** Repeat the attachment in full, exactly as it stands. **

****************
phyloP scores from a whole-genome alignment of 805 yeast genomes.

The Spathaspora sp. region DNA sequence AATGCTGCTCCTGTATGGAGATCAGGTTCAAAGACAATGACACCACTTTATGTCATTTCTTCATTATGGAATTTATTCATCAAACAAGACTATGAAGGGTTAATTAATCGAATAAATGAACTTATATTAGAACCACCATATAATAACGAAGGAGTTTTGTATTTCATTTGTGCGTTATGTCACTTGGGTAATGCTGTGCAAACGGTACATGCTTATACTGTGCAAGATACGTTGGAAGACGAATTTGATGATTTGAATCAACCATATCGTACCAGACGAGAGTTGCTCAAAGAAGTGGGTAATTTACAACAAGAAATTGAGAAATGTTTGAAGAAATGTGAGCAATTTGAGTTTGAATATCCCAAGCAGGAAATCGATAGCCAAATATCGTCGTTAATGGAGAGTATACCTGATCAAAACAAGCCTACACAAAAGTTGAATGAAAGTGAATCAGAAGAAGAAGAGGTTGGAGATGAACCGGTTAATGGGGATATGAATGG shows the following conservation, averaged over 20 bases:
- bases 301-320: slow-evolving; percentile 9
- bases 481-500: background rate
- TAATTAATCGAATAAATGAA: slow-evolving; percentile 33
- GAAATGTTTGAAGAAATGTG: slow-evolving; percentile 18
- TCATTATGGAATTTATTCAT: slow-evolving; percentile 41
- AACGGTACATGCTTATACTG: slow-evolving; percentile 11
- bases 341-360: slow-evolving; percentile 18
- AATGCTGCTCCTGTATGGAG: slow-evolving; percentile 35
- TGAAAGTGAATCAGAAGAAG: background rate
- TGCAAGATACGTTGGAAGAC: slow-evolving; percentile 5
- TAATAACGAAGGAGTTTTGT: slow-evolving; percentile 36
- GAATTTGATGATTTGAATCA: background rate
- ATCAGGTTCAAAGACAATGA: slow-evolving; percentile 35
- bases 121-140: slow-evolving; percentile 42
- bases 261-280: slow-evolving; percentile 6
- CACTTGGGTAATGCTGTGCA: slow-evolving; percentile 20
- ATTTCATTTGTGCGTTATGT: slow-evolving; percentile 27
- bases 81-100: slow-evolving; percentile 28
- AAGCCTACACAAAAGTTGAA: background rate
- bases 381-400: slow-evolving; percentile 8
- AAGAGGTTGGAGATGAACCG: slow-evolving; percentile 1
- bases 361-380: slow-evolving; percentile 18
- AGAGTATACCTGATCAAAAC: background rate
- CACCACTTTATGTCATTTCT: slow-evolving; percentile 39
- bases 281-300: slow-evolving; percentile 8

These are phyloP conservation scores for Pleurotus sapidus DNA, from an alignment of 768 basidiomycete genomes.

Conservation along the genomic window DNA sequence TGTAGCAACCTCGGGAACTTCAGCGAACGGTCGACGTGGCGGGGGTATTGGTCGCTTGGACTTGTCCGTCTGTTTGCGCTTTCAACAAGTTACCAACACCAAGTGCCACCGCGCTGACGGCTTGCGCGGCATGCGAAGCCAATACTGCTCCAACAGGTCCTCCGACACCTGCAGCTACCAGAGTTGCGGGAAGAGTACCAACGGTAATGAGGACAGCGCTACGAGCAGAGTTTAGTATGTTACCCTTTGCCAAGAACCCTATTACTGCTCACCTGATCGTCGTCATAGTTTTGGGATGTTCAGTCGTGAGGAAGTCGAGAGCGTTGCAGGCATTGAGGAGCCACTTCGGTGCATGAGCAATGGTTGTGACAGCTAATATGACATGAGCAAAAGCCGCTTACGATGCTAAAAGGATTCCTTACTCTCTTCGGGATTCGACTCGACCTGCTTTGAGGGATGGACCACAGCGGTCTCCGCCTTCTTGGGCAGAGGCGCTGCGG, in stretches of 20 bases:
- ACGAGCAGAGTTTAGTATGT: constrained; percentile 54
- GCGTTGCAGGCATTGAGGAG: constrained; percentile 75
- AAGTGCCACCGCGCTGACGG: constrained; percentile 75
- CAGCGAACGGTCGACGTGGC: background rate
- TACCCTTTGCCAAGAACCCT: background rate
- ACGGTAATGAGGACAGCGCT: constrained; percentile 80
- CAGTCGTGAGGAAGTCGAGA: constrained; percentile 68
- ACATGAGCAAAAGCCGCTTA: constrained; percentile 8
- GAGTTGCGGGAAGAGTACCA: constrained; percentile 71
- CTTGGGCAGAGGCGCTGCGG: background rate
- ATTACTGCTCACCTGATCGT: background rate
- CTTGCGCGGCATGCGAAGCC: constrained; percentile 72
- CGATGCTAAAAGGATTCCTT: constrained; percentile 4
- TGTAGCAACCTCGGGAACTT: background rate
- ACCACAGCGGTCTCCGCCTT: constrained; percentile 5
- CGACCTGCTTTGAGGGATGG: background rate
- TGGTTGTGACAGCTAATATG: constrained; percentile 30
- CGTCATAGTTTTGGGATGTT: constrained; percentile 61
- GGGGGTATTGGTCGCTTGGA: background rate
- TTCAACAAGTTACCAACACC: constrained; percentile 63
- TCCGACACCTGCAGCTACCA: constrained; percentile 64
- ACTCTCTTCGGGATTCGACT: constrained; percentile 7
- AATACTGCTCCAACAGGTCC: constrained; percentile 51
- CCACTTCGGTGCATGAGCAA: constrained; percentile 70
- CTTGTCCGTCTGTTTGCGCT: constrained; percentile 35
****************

phyloP scores from a whole-genome alignment of 805 yeast genomes.

The Spathaspora sp. region DNA sequence AATGCTGCTCCTGTATGGAGATCAGGTTCAAAGACAATGACACCACTTTATGTCATTTCTTCATTATGGAATTTATTCATCAAACAAGACTATGAAGGGTTAATTAATCGAATAAATGAACTTATATTAGAACCACCATATAATAACGAAGGAGTTTTGTATTTCATTTGTGCGTTATGTCACTTGGGTAATGCTGTGCAAACGGTACATGCTTATACTGTGCAAGATACGTTGGAAGACGAATTTGATGATTTGAATCAACCATATCGTACCAGACGAGAGTTGCTCAAAGAAGTGGGTAATTTACAACAAGAAATTGAGAAATGTTTGAAGAAATGTGAGCAATTTGAGTTTGAATATCCCAAGCAGGAAATCGATAGCCAAATATCGTCGTTAATGGAGAGTATACCTGATCAAAACAAGCCTACACAAAAGTTGAATGAAAGTGAATCAGAAGAAGAAGAGGTTGGAGATGAACCGGTTAATGGGGATATGAATGG shows the following conservation, averaged over 20 bases:
- bases 301-320: slow-evolving; percentile 9
- bases 481-500: background rate
- TAATTAATCGAATAAATGAA: slow-evolving; percentile 33
- GAAATGTTTGAAGAAATGTG: slow-evolving; percentile 18
- TCATTATGGAATTTATTCAT: slow-evolving; percentile 41
- AACGGTACATGCTTATACTG: slow-evolving; percentile 11
- bases 341-360: slow-evolving; percentile 18
- AATGCTGCTCCTGTATGGAG: slow-evolving; percentile 35
- TGAAAGTGAATCAGAAGAAG: background rate
- TGCAAGATACGTTGGAAGAC: slow-evolving; percentile 5
- TAATAACGAAGGAGTTTTGT: slow-evolving; percentile 36
- GAATTTGATGATTTGAATCA: background rate
- ATCAGGTTCAAAGACAATGA: slow-evolving; percentile 35
- bases 121-140: slow-evolving; percentile 42
- bases 261-280: slow-evolving; percentile 6
- CACTTGGGTAATGCTGTGCA: slow-evolving; percentile 20
- ATTTCATTTGTGCGTTATGT: slow-evolving; percentile 27
- bases 81-100: slow-evolving; percentile 28
- AAGCCTACACAAAAGTTGAA: background rate
- bases 381-400: slow-evolving; percentile 8
- AAGAGGTTGGAGATGAACCG: slow-evolving; percentile 1
- bases 361-380: slow-evolving; percentile 18
- AGAGTATACCTGATCAAAAC: background rate
- CACCACTTTATGTCATTTCT: slow-evolving; percentile 39
- bases 281-300: slow-evolving; percentile 8

These are phyloP conservation scores for Pleurotus sapidus DNA, from an alignment of 768 basidiomycete genomes.

Conservation along the genomic window DNA sequence TGTAGCAACCTCGGGAACTTCAGCGAACGGTCGACGTGGCGGGGGTATTGGTCGCTTGGACTTGTCCGTCTGTTTGCGCTTTCAACAAGTTACCAACACCAAGTGCCACCGCGCTGACGGCTTGCGCGGCATGCGAAGCCAATACTGCTCCAACAGGTCCTCCGACACCTGCAGCTACCAGAGTTGCGGGAAGAGTACCAACGGTAATGAGGACAGCGCTACGAGCAGAGTTTAGTATGTTACCCTTTGCCAAGAACCCTATTACTGCTCACCTGATCGTCGTCATAGTTTTGGGATGTTCAGTCGTGAGGAAGTCGAGAGCGTTGCAGGCATTGAGGAGCCACTTCGGTGCATGAGCAATGGTTGTGACAGCTAATATGACATGAGCAAAAGCCGCTTACGATGCTAAAAGGATTCCTTACTCTCTTCGGGATTCGACTCGACCTGCTTTGAGGGATGGACCACAGCGGTCTCCGCCTTCTTGGGCAGAGGCGCTGCGG, in stretches of 20 bases:
- ACGAGCAGAGTTTAGTATGT: constrained; percentile 54
- GCGTTGCAGGCATTGAGGAG: constrained; percentile 75
- AAGTGCCACCGCGCTGACGG: constrained; percentile 75
- CAGCGAACGGTCGACGTGGC: background rate
- TACCCTTTGCCAAGAACCCT: background rate
- ACGGTAATGAGGACAGCGCT: constrained; percentile 80
- CAGTCGTGAGGAAGTCGAGA: constrained; percentile 68
- ACATGAGCAAAAGCCGCTTA: constrained; percentile 8
- GAGTTGCGGGAAGAGTACCA: constrained; percentile 71
- CTTGGGCAGAGGCGCTGCGG: background rate
- ATTACTGCTCACCTGATCGT: background rate
- CTTGCGCGGCATGCGAAGCC: constrained; percentile 72
- CGATGCTAAAAGGATTCCTT: constrained; percentile 4
- TGTAGCAACCTCGGGAACTT: background rate
- ACCACAGCGGTCTCCGCCTT: constrained; percentile 5
- CGACCTGCTTTGAGGGATGG: background rate
- TGGTTGTGACAGCTAATATG: constrained; percentile 30
- CGTCATAGTTTTGGGATGTT: constrained; percentile 61
- GGGGGTATTGGTCGCTTGGA: background rate
- TTCAACAAGTTACCAACACC: constrained; percentile 63
- TCCGACACCTGCAGCTACCA: constrained; percentile 64
- ACTCTCTTCGGGATTCGACT: constrained; percentile 7
- AATACTGCTCCAACAGGTCC: constrained; percentile 51
- CCACTTCGGTGCATGAGCAA: constrained; percentile 70
- CTTGTCCGTCTGTTTGCGCT: constrained; percentile 35